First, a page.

This New Drug Shows Promise for Dog Dementia

It surprises many people to learn that dogs can suffer from dementia, just like humans. This is a devastating condition that will severely impact on your dog and almost everything about them will gradually change. Dementia is a term that is used to describe a gradual loss of brain function and it is usually associated with older dogs, but it can also affect younger dogs in rare cases. It is estimated that around 40% of dogs over 12 years will suffer from some form of canine cognitive dysfunction. Researchers are looking for ways to reduce the symptoms of dementia in dogs and are trying to find ways to prevent or cure this condition. Here is an overview of the symptoms of dementia, an update of the latest drugs research, and other ways you can support a dog with dementia.

What Are the Symptoms of Canine Dementia?

The symptoms of canine dementia can vary from one dog to the next and the severity of any symptoms displayed can also vary. One of the main symptoms is memory loss, and this is displayed by failing to recognize familiar commands. Your dog may also become confused and disorientated. This means they may get lost in familiar places or get stuck in a corner, not knowing how to get out. You may also notice many changes in their behavior. These changes can affect their vocalization, sleeping patterns, activity levels, appetite, social interactions, and toileting habits.

Can New Drugs Cure Dementia?

Finding drugs that can prevent or cure dementia has been a focus in veterinarian medical research for many years. Gradually, researchers have made progress taking steps towards success in this field with each new study. One group of scientists working on a cure is the team who work at GNT Pharma, a drugs manufacturer in South Korea. They have created a drug called Ropesalazine, which they are trialing as a drug to potentially treat humans who are diagnosed with Alzheimer’s disease.

The drug manufacturers have also researched the possibility of this drug being used as a treatment option for canine dementia. So far, the study has shown excellent results. After eight weeks of treatment, dogs suffering from dementia returned to their normal daily activities and their cognitive function also returned to normal. These results show that Ropesalazine has the potential to become an effective treatment option for dogs with canine dementia. However, these trials are in the early stages and further research is needed before they will become available for veterinarians to prescribe to their canine patients.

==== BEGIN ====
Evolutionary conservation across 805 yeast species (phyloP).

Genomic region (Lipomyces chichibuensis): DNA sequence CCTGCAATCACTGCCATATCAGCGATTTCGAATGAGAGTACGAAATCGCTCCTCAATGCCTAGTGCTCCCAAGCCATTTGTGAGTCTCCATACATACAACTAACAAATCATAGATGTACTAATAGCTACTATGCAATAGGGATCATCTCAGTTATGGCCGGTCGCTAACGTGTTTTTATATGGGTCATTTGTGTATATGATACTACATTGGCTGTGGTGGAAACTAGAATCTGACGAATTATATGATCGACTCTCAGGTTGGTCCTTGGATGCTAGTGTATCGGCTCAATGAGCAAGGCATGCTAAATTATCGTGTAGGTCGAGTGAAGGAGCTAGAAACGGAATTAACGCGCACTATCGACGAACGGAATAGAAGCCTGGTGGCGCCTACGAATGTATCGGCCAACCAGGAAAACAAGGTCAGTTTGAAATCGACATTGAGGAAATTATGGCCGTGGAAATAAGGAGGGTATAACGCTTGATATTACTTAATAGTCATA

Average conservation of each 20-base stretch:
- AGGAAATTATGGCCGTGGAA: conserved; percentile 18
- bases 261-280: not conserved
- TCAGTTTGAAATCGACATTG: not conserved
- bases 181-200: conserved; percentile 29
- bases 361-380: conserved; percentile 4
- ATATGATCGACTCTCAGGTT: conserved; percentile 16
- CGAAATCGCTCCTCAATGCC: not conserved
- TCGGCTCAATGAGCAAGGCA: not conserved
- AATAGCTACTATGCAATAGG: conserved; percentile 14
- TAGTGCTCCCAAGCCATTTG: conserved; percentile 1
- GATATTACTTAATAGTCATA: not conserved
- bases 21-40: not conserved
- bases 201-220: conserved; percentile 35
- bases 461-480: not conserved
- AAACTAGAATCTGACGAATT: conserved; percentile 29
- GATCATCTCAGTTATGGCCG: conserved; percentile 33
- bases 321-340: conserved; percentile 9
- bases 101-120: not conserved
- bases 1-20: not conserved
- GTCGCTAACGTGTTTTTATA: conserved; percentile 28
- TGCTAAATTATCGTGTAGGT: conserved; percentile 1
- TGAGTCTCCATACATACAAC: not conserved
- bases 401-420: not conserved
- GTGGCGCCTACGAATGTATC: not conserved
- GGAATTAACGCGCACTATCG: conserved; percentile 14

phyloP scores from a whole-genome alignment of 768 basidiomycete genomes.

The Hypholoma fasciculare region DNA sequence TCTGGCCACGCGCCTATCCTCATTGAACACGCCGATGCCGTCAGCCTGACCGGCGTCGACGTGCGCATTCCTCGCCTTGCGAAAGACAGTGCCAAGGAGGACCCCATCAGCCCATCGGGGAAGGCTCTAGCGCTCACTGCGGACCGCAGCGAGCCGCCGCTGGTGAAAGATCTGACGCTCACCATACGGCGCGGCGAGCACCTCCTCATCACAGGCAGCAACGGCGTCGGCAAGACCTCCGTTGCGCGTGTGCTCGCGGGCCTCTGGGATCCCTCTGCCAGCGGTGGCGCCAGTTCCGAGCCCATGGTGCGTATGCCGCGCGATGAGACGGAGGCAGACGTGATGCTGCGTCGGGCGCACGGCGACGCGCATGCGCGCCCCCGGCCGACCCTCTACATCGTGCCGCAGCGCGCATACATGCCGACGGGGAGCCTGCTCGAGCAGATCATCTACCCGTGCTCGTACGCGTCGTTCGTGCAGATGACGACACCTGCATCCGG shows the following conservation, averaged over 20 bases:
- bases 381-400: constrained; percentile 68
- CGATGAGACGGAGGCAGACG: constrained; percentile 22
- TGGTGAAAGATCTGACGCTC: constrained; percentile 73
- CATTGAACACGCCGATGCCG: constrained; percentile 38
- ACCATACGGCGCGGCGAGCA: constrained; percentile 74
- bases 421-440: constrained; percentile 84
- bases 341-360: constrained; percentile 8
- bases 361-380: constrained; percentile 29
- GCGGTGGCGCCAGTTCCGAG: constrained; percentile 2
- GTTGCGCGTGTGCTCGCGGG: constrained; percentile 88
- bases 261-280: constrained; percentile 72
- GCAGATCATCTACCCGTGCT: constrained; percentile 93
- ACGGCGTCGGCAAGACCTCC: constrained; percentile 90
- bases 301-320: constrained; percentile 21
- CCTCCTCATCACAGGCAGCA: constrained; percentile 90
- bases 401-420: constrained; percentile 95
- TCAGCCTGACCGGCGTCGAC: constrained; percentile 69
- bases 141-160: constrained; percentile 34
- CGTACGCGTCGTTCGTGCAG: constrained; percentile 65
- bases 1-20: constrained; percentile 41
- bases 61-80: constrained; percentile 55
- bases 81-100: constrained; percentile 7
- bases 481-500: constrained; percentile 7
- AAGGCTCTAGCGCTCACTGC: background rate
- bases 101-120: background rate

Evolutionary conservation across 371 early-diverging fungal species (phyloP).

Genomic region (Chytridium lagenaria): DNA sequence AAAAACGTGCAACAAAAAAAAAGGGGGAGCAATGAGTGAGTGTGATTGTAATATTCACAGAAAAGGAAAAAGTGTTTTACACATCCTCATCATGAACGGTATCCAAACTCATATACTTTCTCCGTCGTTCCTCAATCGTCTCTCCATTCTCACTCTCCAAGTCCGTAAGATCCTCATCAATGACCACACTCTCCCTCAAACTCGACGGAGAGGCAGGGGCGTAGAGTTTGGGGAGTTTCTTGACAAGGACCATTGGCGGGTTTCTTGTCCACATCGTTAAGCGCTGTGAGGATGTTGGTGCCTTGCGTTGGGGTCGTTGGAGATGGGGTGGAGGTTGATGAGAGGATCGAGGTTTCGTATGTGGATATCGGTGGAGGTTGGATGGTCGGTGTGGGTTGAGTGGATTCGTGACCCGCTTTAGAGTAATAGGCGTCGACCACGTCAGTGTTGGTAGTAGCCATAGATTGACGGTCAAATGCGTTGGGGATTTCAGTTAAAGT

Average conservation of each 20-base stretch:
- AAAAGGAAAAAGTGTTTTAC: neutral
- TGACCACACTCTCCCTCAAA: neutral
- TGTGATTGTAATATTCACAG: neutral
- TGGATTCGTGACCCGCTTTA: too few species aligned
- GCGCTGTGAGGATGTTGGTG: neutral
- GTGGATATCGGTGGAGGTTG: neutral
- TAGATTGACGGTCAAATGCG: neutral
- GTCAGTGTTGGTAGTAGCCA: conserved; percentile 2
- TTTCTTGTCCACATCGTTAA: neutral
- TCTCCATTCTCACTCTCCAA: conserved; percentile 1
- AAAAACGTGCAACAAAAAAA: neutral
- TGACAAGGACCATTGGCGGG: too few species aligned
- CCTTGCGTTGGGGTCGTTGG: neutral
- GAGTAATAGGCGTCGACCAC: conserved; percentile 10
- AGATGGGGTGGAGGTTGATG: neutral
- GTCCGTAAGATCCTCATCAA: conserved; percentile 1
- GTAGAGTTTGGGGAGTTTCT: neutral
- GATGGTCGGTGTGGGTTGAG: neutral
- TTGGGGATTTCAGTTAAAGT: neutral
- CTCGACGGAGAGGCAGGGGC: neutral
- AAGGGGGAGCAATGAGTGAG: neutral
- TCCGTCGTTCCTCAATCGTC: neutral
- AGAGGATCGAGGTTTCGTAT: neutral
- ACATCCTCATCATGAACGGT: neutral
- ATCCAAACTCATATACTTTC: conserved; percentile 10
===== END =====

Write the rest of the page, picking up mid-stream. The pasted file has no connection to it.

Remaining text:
Are There Things You Can Do to Help Your Dog Cope with Dementia?

If you notice that your dog is suffering from any of the symptoms of canine dementia, it is important to make an appointment with your veterinarian. They can conduct an examination and tests to rule out any other possible causes of the symptoms and make a diagnosis based on their findings. They can then advise you on the best course of treatment for your dog, which may involve them taking medication to treat specific symptoms. They may also suggest alternative treatments and therapies.

Although drugs to reduce the symptoms is one option, there are some things you can do yourself at home to support your pet if it is suffering from dementia. One of the main steps you can take is to make sure your home is a familiar environment for your dog. This means you should leave things in the same place and not move your furniture and belongings around too often. These will act as environmental clues that will reduce confusion.

There is also evidence to suggest that cognitive stimulation is helpful to both humans and animals who suffer from dementia or other cognitive dysfunction syndromes. Ways that you can give your dog cognitive stimulation include spending time with your dog, playing games, and taking it for plenty of walks. The most important thing is that you continue to show your dog plenty of love and affection. It is also important that you monitor your dog’s behavior so that you can keep track of any further changes. This will help both you and your veterinarian to gain a better understanding of your dog’s condition and if they begin to deteriorate.


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